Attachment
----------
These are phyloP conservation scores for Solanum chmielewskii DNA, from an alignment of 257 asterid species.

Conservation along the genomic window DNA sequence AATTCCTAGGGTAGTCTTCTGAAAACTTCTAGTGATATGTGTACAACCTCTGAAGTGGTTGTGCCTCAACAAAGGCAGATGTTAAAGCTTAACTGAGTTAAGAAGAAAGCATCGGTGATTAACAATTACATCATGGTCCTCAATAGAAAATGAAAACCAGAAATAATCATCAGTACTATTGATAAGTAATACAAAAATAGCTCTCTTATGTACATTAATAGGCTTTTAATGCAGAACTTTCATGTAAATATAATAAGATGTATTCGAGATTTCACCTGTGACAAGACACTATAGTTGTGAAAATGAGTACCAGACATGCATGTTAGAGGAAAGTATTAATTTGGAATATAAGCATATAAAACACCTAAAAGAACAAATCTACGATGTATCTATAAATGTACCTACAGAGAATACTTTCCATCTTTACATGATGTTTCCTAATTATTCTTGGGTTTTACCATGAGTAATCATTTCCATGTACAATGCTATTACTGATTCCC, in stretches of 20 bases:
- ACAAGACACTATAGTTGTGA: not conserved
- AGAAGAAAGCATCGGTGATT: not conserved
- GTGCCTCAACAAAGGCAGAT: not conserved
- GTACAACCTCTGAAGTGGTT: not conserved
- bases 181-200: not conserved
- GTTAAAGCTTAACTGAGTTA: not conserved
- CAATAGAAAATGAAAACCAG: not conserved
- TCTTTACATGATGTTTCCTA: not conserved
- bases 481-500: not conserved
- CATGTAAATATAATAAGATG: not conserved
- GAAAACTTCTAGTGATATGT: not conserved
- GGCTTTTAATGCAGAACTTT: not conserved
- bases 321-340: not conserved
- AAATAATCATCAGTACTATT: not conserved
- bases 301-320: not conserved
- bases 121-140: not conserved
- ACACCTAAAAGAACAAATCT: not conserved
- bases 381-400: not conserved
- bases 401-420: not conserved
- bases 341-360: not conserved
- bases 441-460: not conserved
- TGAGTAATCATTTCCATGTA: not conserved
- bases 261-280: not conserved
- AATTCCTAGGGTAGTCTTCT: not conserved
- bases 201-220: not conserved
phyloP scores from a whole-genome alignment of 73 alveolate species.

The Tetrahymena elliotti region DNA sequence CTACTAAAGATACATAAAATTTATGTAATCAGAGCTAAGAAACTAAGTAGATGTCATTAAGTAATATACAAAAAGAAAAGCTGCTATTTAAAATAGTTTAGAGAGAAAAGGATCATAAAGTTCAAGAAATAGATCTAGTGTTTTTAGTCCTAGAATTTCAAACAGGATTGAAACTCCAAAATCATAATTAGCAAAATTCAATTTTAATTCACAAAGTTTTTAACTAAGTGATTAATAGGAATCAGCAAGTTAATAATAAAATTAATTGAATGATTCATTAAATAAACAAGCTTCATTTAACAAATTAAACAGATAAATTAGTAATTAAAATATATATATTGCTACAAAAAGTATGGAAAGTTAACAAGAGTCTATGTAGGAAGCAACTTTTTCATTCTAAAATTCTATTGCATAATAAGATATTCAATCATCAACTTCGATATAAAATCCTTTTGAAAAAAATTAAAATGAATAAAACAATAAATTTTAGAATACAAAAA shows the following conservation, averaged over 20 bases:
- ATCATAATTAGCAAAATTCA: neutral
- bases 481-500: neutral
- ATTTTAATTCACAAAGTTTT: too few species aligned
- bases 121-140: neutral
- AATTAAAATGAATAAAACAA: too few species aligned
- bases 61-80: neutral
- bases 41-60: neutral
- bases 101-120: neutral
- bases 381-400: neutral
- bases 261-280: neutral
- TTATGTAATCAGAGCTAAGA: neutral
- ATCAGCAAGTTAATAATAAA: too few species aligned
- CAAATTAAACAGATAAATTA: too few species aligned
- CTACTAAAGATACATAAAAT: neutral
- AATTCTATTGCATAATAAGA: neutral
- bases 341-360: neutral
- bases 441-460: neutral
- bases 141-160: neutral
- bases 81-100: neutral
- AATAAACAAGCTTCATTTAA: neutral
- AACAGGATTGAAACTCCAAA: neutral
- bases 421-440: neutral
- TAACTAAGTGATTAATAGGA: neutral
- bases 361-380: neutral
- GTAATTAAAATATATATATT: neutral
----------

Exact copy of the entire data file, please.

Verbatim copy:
These are phyloP conservation scores for Solanum chmielewskii DNA, from an alignment of 257 asterid species.

Conservation along the genomic window DNA sequence AATTCCTAGGGTAGTCTTCTGAAAACTTCTAGTGATATGTGTACAACCTCTGAAGTGGTTGTGCCTCAACAAAGGCAGATGTTAAAGCTTAACTGAGTTAAGAAGAAAGCATCGGTGATTAACAATTACATCATGGTCCTCAATAGAAAATGAAAACCAGAAATAATCATCAGTACTATTGATAAGTAATACAAAAATAGCTCTCTTATGTACATTAATAGGCTTTTAATGCAGAACTTTCATGTAAATATAATAAGATGTATTCGAGATTTCACCTGTGACAAGACACTATAGTTGTGAAAATGAGTACCAGACATGCATGTTAGAGGAAAGTATTAATTTGGAATATAAGCATATAAAACACCTAAAAGAACAAATCTACGATGTATCTATAAATGTACCTACAGAGAATACTTTCCATCTTTACATGATGTTTCCTAATTATTCTTGGGTTTTACCATGAGTAATCATTTCCATGTACAATGCTATTACTGATTCCC, in stretches of 20 bases:
- ACAAGACACTATAGTTGTGA: not conserved
- AGAAGAAAGCATCGGTGATT: not conserved
- GTGCCTCAACAAAGGCAGAT: not conserved
- GTACAACCTCTGAAGTGGTT: not conserved
- bases 181-200: not conserved
- GTTAAAGCTTAACTGAGTTA: not conserved
- CAATAGAAAATGAAAACCAG: not conserved
- TCTTTACATGATGTTTCCTA: not conserved
- bases 481-500: not conserved
- CATGTAAATATAATAAGATG: not conserved
- GAAAACTTCTAGTGATATGT: not conserved
- GGCTTTTAATGCAGAACTTT: not conserved
- bases 321-340: not conserved
- AAATAATCATCAGTACTATT: not conserved
- bases 301-320: not conserved
- bases 121-140: not conserved
- ACACCTAAAAGAACAAATCT: not conserved
- bases 381-400: not conserved
- bases 401-420: not conserved
- bases 341-360: not conserved
- bases 441-460: not conserved
- TGAGTAATCATTTCCATGTA: not conserved
- bases 261-280: not conserved
- AATTCCTAGGGTAGTCTTCT: not conserved
- bases 201-220: not conserved
phyloP scores from a whole-genome alignment of 73 alveolate species.

The Tetrahymena elliotti region DNA sequence CTACTAAAGATACATAAAATTTATGTAATCAGAGCTAAGAAACTAAGTAGATGTCATTAAGTAATATACAAAAAGAAAAGCTGCTATTTAAAATAGTTTAGAGAGAAAAGGATCATAAAGTTCAAGAAATAGATCTAGTGTTTTTAGTCCTAGAATTTCAAACAGGATTGAAACTCCAAAATCATAATTAGCAAAATTCAATTTTAATTCACAAAGTTTTTAACTAAGTGATTAATAGGAATCAGCAAGTTAATAATAAAATTAATTGAATGATTCATTAAATAAACAAGCTTCATTTAACAAATTAAACAGATAAATTAGTAATTAAAATATATATATTGCTACAAAAAGTATGGAAAGTTAACAAGAGTCTATGTAGGAAGCAACTTTTTCATTCTAAAATTCTATTGCATAATAAGATATTCAATCATCAACTTCGATATAAAATCCTTTTGAAAAAAATTAAAATGAATAAAACAATAAATTTTAGAATACAAAAA shows the following conservation, averaged over 20 bases:
- ATCATAATTAGCAAAATTCA: neutral
- bases 481-500: neutral
- ATTTTAATTCACAAAGTTTT: too few species aligned
- bases 121-140: neutral
- AATTAAAATGAATAAAACAA: too few species aligned
- bases 61-80: neutral
- bases 41-60: neutral
- bases 101-120: neutral
- bases 381-400: neutral
- bases 261-280: neutral
- TTATGTAATCAGAGCTAAGA: neutral
- ATCAGCAAGTTAATAATAAA: too few species aligned
- CAAATTAAACAGATAAATTA: too few species aligned
- CTACTAAAGATACATAAAAT: neutral
- AATTCTATTGCATAATAAGA: neutral
- bases 341-360: neutral
- bases 441-460: neutral
- bases 141-160: neutral
- bases 81-100: neutral
- AATAAACAAGCTTCATTTAA: neutral
- AACAGGATTGAAACTCCAAA: neutral
- bases 421-440: neutral
- TAACTAAGTGATTAATAGGA: neutral
- bases 361-380: neutral
- GTAATTAAAATATATATATT: neutral